I saw an interesting post by a nature and wildlife photographer the other day talking about non-photographers inquiring as to what they were photographing when they were out in the field.

They explained in their post that they always tried to be polite and tell them but didn’t want to get into a long explanation trying to explain what they were photographing.

When photographing wildlife or trying to capture an image against the fading light it’s sometimes easy to be a little short in your answers. It never fails that the hawk you’ve been waiting to take flight for the past two hours decides to do just that at the very moment when you turn away from your camera to explain to a passerby that you’re trying to catch that hawk in flight.

A red tailed hawk surveys the tall grass prairie for food

A red tailed hawk surveys the tall grass prairie for food

I guess it would be easy to let fly with a few choice words about the missed opportunity and leave the inquiring party with a bad taste in their mouth when it comes to their feelings about nature and wildlife photographers and filmmakers.

I guess I’ve always been different. I’ve missed plenty of great opportunities to capture something amazing with my cameras because someone came up and asked a question at the critical moment. But here’s why I don’t get upset about it.

First of all, look where I’m at! I’m in the one place I feel I truly belong and fit in. I could be stuck on a busy highway somewhere or sitting behind a desk pushing a pencil. But instead I’m right in the middle of the greatest show on earth!

Every day mother nature puts on a show worthy of a Broadway production. It’s up to us whether we decide to attend it or not. So just the fact that I’m in nature is my reward. Anything I capture on video is just the icing on the cake.

I also think it’s an opportunity to help people who can’t “see” the forest for the trees so to speak understand a bit about what I do.

I like to use two images to illustrate my point. This first image is what I saw as I was walking down the trail at Indian Creek Nature Center near my home. To most people it’s just a big tangled mess of a whole lot of nothing. But that’s because they haven’t figured out how to separate all the elements individually and see the compositions that’s hidden within all the clutter.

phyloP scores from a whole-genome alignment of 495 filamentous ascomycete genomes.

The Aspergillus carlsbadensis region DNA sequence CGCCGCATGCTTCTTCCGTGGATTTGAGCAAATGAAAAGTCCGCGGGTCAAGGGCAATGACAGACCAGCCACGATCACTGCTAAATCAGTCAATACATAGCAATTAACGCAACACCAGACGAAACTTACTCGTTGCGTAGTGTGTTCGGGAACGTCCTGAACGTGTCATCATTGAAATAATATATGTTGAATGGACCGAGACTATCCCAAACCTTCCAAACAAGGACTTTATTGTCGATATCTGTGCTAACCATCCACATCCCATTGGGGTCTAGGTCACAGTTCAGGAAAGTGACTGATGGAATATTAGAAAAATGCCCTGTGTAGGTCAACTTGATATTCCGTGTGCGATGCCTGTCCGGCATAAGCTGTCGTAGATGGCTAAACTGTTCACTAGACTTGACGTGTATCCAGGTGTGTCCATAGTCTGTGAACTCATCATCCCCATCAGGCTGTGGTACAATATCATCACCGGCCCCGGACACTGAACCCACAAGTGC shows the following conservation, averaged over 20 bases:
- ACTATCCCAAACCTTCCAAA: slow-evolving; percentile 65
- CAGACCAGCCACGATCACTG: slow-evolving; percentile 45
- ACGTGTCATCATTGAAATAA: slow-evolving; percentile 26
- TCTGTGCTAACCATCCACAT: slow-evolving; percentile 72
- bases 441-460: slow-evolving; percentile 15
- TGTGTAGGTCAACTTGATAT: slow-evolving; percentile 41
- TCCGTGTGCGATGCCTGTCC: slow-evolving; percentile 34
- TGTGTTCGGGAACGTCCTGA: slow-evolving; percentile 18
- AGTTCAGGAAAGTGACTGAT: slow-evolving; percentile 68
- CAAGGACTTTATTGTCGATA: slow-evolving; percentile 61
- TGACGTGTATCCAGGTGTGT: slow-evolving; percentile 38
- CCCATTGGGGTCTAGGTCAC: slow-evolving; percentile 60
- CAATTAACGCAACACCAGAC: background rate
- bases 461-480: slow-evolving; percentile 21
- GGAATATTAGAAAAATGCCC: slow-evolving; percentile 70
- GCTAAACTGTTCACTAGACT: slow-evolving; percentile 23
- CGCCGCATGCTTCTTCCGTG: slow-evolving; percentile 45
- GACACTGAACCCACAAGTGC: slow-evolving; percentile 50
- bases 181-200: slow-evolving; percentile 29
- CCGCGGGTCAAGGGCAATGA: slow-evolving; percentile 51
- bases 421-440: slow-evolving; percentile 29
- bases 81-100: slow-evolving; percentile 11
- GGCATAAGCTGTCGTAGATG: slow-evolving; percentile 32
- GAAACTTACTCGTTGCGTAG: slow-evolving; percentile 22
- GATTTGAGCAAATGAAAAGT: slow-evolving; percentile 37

This is how a nature scene looks to most people.

This is how a nature scene looks to most people.

The second image is what I saw in my mind as I was walking down that trail. Quite a difference isn’t it? For whatever reason I’m fortunate enough to be able to pull out a composition where many people don’t see one.

This is the same exact scene but how I saw it in my head.

This is the same exact scene but how I saw it in my head.

An Emmy award-winning production company once said they wanted to know how I took the ordinary and made it extraordinary. Well, I guess that’s my secret. I can see things where others can’t.

So oftentimes I’ll invite the person asking about the subject I’m filming to come over and take a look at my LCD screen and see exactly how the camera can isolate the subject from a busy background and how with the magic of a good zoom lens, I can make that little flower fill the entire viewfinder. More often than not I get an “Oh wow!” and a thank you for letting them take a look.

It might be the first time they ever really “see” a tallgrass prairie wildflower or a dragonfly up close.

So not only do they walk away feeling good about nature and wildlife filmmakers and photographers, they walk away with a greater appreciation for nature and wildlife in general. Which brings me up to probably the most important reason I take the time to talk to people when I’m out in the field.

People tend to want to keep the things that they love.

Most people when they think of progress as plowing up a tallgrass prairie or bulldozing a woodland to put up a housing development or a strip mall as progress. To me, evolving as a species that understands that we are all connected on this big blue marble and cutting down trees and burning the rainforest isn’t progress at all is what progress means to me.

If taking a few moments to share my love of nature with someone to me is worth missing a shot every time.

You see as passionate as I am about nature, I can’t stop “progress” on my own. The more people who understand and love nature the more that will stand up and fight to save it when the bulldozers are poised to roll. And maybe, just maybe that one person you took the time to explain what you were filming and why might be the one voice that tips the vote in favor of saving the spot where you missed the shot that day.

So which is better? Being short and getting upset that someone is bothering you with a question and getting your shot or missing the shot, and maybe saving that spot from developers?

I don’t know about you, but I’d rather miss a shot to ensure I have plenty of opportunities in the future at that location.

And as always, keep shooting the ordinary but make it extraordinary!
Kevin J Railsback is a wildlife and nature filmmaker